The main purpose of this work is to reinvestigate the influence of nuclear dynamics in the electronic ground state of group 6 metal hexacarbonyl compounds [W(CO)6, Cr(CO)6, Mo(CO)6] on electron momentum density profiles obtained from experimental orbital reconstructions employing Electron Momentum Spectroscopy. We call into question the view (Liu et al. in Chem Phys Lett 497:229, 2010) that thermally induced nuclear displacements associated with the first three triply degenerate 1T2g, 1T1u, and 1T2u vibrational eigenmodes can be large enough at or near room temperature (298–310 K) to explain on their own the unexpectedly large electron densities inferred for the frontier orbitals of these compounds at low momenta. In this purpose, we resort to an analysis of populations over these three vibrational eigenmodes, according to a description of vibrational excitations employing Maxwell– Boltzmann statistical thermodynamics. Comparison is made with Born–Oppenheimer Molecular Dynamical (BOMD) simulations over the potential energy surface associated with the electronic ground state. The role of nuclear dynamics in the final ionized state, in the form of Jahn–Teller distortions, is also tentatively investigated.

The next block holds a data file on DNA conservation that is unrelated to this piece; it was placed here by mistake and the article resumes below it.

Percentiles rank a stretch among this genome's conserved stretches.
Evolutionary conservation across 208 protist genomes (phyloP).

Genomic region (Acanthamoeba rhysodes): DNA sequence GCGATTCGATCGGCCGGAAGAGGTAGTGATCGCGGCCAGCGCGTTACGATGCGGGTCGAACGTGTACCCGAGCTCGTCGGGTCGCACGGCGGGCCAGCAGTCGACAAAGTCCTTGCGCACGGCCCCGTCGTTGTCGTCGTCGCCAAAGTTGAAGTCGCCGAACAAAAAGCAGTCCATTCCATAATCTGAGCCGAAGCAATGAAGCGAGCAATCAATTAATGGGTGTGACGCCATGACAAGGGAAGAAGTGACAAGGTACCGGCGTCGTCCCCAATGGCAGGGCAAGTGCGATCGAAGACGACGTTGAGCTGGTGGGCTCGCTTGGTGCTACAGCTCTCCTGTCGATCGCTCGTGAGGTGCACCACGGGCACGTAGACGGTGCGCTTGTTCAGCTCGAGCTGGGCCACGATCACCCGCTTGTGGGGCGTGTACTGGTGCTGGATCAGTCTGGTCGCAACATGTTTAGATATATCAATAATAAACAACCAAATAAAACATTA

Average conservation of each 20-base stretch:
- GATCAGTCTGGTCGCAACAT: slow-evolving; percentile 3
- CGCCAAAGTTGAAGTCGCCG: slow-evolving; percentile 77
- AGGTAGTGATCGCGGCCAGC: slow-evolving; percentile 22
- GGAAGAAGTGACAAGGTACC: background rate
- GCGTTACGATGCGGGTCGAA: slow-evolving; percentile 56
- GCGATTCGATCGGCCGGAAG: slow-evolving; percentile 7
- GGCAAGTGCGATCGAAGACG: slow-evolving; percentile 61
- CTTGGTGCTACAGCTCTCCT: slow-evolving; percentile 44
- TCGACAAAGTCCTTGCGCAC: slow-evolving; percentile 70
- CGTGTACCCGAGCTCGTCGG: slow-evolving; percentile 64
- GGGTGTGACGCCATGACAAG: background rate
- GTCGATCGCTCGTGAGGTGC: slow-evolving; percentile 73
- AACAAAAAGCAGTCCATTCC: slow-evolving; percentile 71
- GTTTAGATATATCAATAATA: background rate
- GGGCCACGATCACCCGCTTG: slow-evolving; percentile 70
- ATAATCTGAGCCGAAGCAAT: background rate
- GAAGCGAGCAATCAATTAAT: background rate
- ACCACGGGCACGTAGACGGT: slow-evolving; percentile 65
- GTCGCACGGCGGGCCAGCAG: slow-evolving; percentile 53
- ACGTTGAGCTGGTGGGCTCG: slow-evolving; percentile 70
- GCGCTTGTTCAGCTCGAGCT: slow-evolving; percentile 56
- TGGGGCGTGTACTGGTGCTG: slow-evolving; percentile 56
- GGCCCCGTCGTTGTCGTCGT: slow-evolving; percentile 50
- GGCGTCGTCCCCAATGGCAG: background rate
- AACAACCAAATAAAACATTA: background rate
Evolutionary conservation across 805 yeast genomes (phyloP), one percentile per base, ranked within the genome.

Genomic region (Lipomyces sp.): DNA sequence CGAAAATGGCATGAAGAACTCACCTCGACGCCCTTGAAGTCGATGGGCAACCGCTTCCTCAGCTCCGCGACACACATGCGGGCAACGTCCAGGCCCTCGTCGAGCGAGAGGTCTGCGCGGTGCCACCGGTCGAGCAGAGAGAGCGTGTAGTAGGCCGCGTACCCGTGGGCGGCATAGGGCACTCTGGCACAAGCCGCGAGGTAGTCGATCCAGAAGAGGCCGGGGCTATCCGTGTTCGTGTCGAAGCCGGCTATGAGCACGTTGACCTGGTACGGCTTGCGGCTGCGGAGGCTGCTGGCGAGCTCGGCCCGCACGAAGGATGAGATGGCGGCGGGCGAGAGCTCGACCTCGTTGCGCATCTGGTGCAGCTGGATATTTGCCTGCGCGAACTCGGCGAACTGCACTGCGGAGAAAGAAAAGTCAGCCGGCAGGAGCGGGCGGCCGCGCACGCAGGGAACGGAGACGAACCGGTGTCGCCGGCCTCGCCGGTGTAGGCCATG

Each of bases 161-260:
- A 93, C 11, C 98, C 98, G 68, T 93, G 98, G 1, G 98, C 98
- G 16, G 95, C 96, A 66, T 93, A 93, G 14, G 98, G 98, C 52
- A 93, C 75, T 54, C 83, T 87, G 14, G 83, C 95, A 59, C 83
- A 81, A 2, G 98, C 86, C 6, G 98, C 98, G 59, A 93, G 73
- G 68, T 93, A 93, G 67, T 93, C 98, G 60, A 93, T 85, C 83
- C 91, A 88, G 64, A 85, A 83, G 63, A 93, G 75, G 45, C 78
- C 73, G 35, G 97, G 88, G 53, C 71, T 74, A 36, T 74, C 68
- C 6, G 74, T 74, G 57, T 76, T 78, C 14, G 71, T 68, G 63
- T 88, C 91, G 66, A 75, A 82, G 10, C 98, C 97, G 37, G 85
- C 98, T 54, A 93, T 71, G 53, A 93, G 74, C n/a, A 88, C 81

Balázs Hajgató, Filippo Morini, Michael S. Deleuze

Radical electrophilicities in solvent

An electrophilicity scale for radicals in solution is reported using the electrophilicity index, an important quantity in conceptual density functional theory. Five different solvents were chosen, for which the static dielectric constant covers the entire range of nonpolar to polar solvents: n-hexane (er = 1.8819), dichloromethane (er = 8.9300), 2-propanol (er = 19.2640), acetonitrile (er = 35.6880) and water (er = 78.3553). The calculations in solution were carried out within the polarizable continuum model through the Integral Equation Formalism (IEFPCM) approach. For water, also conductor-like screening model (COSMO) calculations are reported. The electronic chemical potential remains almost constant when going from gas phase to solution. However, large decreases in chemical hardness can be observed, resulting in more electrophilic radicals compared to the gas phase, and even influencing the overall order of the previously established gas-phase scale. Both solvation models (COSMO and IEF-PCM) lead to essentially the same results.
Freija De Vleeschouwer, Paul Geerlings, Frank De Proft

S5 graphs as model systems for icosahedral Jahn–Teller problems